ANZ Commodity Price Index - May 2001
Data Flash (New Zealand)
NZ: ANZ Commodity Price Index - May 2001
The foreign currency price of New Zealand's commodity exports rose 2.0% mom in May, driven by a very sharp rise in sawn timber prices and a further increase in the price of dairy products.
Reflecting the 4% appreciation of the trade weighted NZD between April and May, the NZD price index fell 1.9% mom. However, the index was 26.8% higher than a year earlier and 57% above its cyclical low.
In recent times, the RBNZ has been at pains to point out that the continued strength seen in commodity prices means that one of the major channels through which a weaker world economy typically affects New Zealand does not to be operating. As a result, the global weakness is not generating the degree of downward pressures on inflation that one would normally observe. Together with the buffer provided by the stimulatory level of the exchange rate and a gradually strengthening domestic economy, robust commodity prices explain the RBNZ's reluctance to ease rates as aggressively as some central banks have done. Ahead of Friday night's important US data, and with recent partial GDP indicators pointing to some upside risk to our preliminary Q1 GDP estimate of 0.8% qoq, we continue to attach no more than a 25% chance of the RBNZ easing rates further at its next review on 4 July.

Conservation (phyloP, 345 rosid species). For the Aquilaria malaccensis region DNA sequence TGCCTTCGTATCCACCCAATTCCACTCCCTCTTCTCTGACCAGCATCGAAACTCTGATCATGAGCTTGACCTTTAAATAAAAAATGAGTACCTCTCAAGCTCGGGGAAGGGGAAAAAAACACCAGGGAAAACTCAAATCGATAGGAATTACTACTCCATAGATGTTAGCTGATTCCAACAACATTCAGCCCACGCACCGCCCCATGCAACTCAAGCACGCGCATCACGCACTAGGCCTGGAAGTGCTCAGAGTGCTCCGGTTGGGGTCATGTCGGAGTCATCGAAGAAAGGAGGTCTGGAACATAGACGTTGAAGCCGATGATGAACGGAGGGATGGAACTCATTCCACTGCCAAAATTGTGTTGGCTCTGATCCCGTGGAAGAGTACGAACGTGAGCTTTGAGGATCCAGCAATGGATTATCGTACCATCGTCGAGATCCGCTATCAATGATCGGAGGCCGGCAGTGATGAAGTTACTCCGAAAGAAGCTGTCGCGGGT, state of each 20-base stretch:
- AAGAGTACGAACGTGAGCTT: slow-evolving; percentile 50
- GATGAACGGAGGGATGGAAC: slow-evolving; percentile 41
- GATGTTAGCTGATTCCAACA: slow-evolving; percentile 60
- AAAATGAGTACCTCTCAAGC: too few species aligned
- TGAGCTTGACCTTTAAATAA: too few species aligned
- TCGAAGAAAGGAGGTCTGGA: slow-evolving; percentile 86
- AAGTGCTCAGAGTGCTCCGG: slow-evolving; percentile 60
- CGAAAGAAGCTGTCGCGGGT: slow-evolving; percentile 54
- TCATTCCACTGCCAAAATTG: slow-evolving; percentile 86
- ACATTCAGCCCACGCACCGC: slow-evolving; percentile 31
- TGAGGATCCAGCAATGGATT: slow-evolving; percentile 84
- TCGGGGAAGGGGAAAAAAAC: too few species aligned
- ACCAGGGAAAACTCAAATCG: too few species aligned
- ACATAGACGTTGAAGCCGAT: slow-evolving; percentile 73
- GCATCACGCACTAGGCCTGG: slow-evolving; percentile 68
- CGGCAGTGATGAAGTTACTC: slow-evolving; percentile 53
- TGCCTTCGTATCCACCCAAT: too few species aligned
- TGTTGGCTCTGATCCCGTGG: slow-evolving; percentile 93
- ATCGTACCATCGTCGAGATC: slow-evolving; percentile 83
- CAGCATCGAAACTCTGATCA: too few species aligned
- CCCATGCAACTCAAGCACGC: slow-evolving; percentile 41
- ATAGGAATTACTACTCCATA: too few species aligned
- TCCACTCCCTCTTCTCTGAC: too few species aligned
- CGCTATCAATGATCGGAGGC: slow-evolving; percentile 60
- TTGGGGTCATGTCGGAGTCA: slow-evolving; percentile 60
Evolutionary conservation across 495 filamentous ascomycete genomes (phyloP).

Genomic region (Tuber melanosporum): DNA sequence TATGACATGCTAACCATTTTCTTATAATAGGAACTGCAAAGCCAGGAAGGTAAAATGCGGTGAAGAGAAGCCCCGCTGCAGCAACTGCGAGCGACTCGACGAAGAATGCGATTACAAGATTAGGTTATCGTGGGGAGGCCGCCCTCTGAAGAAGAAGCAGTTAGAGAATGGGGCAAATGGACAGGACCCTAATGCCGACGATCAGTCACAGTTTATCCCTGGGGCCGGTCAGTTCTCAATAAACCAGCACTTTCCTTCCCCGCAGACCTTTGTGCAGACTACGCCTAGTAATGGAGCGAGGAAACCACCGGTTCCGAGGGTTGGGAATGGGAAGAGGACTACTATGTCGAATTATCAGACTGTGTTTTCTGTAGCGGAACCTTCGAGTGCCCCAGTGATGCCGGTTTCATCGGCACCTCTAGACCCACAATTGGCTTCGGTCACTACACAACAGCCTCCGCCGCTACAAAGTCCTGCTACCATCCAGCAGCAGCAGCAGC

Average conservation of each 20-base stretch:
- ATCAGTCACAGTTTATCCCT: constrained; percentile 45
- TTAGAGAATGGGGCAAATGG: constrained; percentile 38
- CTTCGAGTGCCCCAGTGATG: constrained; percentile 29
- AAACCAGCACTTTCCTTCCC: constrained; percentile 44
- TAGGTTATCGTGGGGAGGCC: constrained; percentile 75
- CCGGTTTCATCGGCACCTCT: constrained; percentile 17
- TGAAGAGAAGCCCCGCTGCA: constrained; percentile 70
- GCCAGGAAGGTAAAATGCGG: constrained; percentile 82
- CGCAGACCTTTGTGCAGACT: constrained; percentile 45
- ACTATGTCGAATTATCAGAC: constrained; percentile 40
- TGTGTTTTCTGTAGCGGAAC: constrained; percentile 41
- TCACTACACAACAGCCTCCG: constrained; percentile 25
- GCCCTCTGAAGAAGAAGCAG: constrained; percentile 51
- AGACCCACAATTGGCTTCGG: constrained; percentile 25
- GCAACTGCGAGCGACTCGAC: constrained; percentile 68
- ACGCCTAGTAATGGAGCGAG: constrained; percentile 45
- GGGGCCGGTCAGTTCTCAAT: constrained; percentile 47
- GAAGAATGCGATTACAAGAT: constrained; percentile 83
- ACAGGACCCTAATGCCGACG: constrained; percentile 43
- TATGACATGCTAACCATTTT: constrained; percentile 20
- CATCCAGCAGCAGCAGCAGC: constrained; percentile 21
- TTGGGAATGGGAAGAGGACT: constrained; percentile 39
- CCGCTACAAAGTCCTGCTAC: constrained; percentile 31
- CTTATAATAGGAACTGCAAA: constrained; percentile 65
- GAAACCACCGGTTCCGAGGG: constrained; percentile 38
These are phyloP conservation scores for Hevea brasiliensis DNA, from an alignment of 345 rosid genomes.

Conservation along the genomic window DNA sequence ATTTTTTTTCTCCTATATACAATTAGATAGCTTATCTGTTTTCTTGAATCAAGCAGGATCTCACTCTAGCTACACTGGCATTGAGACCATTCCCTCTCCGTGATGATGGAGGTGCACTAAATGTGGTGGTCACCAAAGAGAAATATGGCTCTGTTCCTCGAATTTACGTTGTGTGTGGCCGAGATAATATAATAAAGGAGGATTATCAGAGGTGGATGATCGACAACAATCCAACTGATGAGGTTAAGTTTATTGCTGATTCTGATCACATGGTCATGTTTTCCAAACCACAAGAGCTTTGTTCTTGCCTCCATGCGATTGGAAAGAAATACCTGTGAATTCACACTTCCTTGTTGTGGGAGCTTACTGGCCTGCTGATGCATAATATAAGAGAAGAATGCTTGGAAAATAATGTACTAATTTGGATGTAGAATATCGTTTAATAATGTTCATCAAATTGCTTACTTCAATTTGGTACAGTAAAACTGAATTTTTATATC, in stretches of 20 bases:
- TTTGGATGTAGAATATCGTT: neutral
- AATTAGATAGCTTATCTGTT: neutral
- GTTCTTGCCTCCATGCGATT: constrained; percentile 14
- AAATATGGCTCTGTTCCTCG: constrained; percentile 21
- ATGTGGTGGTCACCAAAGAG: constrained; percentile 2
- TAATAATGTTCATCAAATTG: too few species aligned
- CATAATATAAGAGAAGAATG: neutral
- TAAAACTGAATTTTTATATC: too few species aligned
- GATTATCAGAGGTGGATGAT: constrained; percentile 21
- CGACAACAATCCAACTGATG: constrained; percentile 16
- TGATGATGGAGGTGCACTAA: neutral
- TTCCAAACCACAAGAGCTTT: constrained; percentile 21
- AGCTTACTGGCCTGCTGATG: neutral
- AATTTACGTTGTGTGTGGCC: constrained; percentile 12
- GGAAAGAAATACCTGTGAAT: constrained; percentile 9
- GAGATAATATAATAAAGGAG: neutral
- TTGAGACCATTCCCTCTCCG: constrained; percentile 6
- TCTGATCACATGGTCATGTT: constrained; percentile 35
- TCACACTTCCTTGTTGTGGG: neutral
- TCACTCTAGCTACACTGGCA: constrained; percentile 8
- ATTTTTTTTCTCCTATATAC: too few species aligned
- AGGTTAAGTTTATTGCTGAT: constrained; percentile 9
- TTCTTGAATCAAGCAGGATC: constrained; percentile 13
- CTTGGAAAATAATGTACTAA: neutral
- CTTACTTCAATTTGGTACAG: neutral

The sharp fall in the NZD over the past year or more combined with the long-term foreign exchange hedging practice of many large exporters means that a considerable portion of the benefits of commodity price strength is probably still to be felt. Thus even if would prices fall somewhat from current levels - as we expect - the prices actually received by producers may well continue to rise as receipts are converted at more favourable NZD levels.
Darren Gibbs, Senior Economist, New Zealand
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